Nonhuman primate parthenogenetic stem cells

Kent E. Vrana, Jason D. Hipp, Ashley M. Goss, Brian A. McCool, David R. Riddle, Stephen J. Walker, Peter J. Wettstein, Lorenz P. Studer, Viviane Tabar, Kerrianne Cunniff, Karen Chapman, Lucy Vilner, Michael D. West, Kathleen A. Grant, Jose B. Cibelli

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    162 Scopus citations

    Abstract

    Parthenogenesis is the biological phenomenon by which embryonic development is initiated without male contribution. Whereas parthenogenesis is a common mode of reproduction in lower organisms, the mammalian parthenote fails to produce a successful pregnancy. We herein describe in vitro parthenogenetic development of monkey (Macaca fascicularis) eggs to the blastocyst stage, and their use to create a pluripotent line of stem cells. These monkey stem cells (Cyno-1 cells) are positive for telomerase activity and are immunoreactive for alkaline phosphatase, octamer-binding transcription factor 4 (Oct-4), stage-specific embryonic antigen 4 (SSEA-4), tumor rejection antigen 1-60 (TRA 1-60), and tumor rejection antigen 1-81 (TRA 1-81) (traditional markers of human embryonic stem cells). They have a normal chromosome karyotype (40 + 2) and can be maintained in vitro in an undifferentiated state for extended periods of time. Cyno-1 cells can be differentiated in vitro into dopaminergic and serotonergic neurons, contractile cardiomyocyte-like cells, smooth muscle, ciliated epithelia, and adipocytes. When Cyno-1 cells were injected into severe combined immunodeficient mice, teratomas with derivatives from all three embryonic germ layers were obtained. When grown on fibronectin/laminin-coated plates and in neural progenitor medium, Cyno-1 cells assume a neural precursor phenotype (immunoreactive for nestin). However, these cells remain proliferative and express no functional ion channels. When transferred to differentiation conditions, the nestin-positive precursors assume neuronal and epithelial morphologies. Over time, these cells acquire electrophysiological characteristics of functional neurons (appearance of tetrodotoxin-sensitive, voltage-dependent sodium channels). These results suggest that stem cells derived from the parthenogenetically activated nonhuman primate egg provide a potential source for autologous cell therapy in the female and bypass the need for creating a competent embryo.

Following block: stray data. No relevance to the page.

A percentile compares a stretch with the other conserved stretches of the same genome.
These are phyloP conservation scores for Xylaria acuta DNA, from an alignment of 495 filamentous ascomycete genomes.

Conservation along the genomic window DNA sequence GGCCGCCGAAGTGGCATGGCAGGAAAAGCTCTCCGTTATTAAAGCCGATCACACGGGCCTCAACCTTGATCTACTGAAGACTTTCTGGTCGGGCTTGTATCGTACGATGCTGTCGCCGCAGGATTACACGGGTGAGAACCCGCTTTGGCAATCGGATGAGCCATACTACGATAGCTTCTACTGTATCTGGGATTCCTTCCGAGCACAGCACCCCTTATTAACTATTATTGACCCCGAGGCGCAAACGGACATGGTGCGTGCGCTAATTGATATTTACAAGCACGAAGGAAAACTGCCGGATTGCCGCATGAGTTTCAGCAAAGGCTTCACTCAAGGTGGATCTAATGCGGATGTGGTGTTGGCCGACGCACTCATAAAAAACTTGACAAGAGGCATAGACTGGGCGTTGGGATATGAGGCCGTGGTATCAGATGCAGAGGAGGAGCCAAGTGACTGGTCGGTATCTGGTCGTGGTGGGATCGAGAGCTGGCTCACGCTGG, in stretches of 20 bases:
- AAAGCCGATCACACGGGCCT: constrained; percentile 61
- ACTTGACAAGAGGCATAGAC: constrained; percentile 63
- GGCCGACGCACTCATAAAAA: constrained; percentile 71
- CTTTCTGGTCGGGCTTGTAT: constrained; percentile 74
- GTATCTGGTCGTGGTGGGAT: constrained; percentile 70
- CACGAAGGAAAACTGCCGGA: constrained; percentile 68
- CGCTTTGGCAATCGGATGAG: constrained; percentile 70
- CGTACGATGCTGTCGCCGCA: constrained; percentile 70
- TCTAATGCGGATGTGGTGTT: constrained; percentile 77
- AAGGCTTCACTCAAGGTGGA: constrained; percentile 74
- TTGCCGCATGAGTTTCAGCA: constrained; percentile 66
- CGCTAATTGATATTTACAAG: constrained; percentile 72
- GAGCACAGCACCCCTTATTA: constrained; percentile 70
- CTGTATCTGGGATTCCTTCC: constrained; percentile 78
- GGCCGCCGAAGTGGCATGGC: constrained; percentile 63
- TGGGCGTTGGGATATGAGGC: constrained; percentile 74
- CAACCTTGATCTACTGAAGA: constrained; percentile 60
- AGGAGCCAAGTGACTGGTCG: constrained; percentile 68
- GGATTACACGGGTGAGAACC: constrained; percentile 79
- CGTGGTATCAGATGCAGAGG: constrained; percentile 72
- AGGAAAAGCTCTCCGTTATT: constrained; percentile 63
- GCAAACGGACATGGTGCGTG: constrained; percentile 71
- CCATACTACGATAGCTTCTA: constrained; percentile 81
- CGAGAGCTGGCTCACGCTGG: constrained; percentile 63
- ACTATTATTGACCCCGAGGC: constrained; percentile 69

Original languageEnglish (US)
    Pages (from-to)11911-11916
    Number of pages6
    JournalProceedings of the National Academy of Sciences of the United States of America
    Volume100
    Issue numberSUPPL. 1
    DOIs
    StatePublished - Sep 30 2003

    ASJC Scopus subject areas

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    Vrana, K. E., Hipp, J. D., Goss, A. M., McCool, B. A., Riddle, D. R., Walker, S. J., Wettstein, P. J., Studer, L. P., Tabar, V., Cunniff, K., Chapman, K., Vilner, L., West, M. D., Grant, K. A., & Cibelli, J. B. (2003). Nonhuman primate parthenogenetic stem cells. Proceedings of the National Academy of Sciences of the United States of America, 100(SUPPL. 1), 11911-11916. https://doi.org/10.1073/pnas.2034195100